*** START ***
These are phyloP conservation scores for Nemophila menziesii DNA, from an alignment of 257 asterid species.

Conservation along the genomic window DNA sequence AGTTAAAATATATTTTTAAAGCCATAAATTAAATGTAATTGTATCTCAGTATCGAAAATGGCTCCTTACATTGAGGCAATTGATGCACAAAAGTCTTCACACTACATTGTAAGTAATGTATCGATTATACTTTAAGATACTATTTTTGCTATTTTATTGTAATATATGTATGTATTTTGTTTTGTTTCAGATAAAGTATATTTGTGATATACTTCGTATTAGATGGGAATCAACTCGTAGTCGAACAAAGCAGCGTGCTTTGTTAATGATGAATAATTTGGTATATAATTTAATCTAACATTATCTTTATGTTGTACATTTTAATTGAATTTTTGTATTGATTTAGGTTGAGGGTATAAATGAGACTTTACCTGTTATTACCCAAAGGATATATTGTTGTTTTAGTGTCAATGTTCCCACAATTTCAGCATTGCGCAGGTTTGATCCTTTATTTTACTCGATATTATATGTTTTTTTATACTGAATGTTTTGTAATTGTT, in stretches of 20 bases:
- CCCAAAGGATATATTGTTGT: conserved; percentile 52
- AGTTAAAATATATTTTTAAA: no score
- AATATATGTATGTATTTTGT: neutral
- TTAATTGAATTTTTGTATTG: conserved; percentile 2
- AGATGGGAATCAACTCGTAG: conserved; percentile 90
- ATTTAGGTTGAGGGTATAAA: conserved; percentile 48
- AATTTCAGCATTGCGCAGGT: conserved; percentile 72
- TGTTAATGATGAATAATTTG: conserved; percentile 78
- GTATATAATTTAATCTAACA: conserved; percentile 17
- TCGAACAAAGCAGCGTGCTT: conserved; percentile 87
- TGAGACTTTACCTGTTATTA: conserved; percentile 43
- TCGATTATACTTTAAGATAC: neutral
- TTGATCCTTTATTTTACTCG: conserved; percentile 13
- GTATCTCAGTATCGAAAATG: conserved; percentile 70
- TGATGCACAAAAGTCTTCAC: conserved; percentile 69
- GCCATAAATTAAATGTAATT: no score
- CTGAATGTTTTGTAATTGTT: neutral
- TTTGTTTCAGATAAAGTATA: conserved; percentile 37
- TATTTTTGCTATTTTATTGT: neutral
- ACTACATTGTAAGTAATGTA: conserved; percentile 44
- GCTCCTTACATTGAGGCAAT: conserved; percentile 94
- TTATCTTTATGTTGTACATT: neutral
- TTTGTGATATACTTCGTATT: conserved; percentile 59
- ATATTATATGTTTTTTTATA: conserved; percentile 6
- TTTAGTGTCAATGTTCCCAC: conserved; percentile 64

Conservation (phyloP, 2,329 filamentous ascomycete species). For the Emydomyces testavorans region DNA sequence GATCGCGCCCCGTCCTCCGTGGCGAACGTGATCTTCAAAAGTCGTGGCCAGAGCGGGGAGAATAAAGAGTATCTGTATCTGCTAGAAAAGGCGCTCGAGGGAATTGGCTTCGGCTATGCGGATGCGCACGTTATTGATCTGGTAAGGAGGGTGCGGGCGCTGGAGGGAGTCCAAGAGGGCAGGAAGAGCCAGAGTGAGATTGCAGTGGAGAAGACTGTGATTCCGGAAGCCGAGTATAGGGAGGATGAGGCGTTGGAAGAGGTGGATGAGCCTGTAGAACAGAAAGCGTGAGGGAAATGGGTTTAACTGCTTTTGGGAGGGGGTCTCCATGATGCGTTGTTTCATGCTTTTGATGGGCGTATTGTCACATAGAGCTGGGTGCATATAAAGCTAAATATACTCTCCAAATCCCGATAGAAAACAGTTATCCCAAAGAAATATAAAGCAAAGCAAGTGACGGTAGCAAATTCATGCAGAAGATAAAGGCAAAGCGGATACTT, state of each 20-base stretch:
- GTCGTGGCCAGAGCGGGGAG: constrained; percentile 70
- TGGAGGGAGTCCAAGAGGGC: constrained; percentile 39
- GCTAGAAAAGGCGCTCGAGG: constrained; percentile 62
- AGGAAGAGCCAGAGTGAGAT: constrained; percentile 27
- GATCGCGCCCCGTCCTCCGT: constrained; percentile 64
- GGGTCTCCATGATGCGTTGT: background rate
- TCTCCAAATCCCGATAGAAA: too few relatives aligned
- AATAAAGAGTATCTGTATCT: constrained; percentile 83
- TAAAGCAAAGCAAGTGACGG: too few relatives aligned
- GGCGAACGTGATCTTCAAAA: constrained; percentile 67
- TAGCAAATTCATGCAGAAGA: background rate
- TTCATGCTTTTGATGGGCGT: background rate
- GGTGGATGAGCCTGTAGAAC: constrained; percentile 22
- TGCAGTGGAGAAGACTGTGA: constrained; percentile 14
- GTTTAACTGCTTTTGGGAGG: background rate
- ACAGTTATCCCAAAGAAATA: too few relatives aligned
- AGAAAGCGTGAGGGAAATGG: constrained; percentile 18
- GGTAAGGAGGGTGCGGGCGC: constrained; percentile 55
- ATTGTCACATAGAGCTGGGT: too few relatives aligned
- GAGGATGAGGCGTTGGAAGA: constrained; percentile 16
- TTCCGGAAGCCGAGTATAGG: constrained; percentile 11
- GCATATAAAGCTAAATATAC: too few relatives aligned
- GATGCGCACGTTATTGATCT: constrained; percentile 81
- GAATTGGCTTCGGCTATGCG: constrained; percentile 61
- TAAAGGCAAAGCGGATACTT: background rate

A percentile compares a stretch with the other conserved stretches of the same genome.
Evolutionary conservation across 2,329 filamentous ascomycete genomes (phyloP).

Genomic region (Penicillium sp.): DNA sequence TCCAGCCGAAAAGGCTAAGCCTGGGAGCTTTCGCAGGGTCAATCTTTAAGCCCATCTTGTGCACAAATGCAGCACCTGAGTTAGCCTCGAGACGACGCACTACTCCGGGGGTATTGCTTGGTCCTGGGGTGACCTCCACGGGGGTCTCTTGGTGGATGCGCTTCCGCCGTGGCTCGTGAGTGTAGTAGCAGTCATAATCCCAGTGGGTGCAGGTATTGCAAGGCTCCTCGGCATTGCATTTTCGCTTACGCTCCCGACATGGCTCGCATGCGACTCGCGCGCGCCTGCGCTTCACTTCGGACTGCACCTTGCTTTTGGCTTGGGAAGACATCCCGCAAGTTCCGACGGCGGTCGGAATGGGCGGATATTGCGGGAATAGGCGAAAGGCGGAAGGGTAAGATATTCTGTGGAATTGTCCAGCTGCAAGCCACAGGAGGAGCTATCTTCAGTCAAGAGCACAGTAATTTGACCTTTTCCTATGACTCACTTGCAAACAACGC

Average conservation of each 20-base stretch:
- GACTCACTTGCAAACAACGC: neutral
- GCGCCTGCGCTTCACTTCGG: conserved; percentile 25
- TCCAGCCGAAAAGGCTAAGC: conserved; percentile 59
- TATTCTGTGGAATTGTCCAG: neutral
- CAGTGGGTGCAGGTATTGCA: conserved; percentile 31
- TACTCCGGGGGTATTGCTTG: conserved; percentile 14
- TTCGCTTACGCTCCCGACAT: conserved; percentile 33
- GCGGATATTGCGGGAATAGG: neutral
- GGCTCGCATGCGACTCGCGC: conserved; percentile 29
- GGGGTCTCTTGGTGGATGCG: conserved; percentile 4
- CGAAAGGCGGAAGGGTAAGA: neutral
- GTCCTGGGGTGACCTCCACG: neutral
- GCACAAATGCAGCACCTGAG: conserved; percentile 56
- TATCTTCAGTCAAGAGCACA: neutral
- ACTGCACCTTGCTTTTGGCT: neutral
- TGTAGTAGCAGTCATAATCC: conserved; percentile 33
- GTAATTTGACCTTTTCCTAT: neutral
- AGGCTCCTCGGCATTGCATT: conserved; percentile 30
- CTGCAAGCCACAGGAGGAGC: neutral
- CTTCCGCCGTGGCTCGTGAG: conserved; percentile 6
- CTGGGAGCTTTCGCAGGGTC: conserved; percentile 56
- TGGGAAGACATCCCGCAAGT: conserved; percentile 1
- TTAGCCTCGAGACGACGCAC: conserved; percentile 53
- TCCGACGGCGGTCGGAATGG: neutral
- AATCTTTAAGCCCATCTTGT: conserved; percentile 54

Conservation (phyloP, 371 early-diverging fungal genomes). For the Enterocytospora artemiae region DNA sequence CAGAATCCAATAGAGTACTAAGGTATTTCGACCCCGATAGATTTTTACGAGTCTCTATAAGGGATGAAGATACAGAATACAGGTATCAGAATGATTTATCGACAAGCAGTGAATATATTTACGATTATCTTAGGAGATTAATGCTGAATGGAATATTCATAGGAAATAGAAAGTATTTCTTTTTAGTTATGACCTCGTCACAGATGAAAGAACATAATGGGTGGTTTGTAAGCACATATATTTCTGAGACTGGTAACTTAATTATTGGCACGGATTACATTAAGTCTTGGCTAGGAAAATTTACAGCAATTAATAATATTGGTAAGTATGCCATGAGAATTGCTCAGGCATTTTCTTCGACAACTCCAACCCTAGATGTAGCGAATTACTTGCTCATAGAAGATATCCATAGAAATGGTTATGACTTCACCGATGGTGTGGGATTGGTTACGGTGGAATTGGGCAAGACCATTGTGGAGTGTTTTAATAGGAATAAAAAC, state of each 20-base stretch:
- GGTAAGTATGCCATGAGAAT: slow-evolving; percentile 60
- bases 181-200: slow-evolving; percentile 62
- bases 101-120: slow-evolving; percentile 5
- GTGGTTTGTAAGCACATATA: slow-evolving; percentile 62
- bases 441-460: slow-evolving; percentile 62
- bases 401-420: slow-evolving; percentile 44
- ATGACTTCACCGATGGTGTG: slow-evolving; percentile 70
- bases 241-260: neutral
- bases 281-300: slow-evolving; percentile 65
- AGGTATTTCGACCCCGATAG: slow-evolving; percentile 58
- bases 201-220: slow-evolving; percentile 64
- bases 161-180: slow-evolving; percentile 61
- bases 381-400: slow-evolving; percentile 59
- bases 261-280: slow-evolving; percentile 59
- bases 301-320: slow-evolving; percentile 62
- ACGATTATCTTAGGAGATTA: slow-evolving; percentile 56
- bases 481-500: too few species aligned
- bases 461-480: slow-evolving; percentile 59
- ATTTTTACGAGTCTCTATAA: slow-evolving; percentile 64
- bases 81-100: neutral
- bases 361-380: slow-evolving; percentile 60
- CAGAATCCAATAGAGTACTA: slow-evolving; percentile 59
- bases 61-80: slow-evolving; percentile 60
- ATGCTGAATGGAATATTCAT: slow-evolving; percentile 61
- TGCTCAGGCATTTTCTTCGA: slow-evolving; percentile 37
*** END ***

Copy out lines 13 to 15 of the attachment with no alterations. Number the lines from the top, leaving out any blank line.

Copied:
- TGAGACTTTACCTGTTATTA: conserved; percentile 43
- TCGATTATACTTTAAGATAC: neutral
- TTGATCCTTTATTTTACTCG: conserved; percentile 13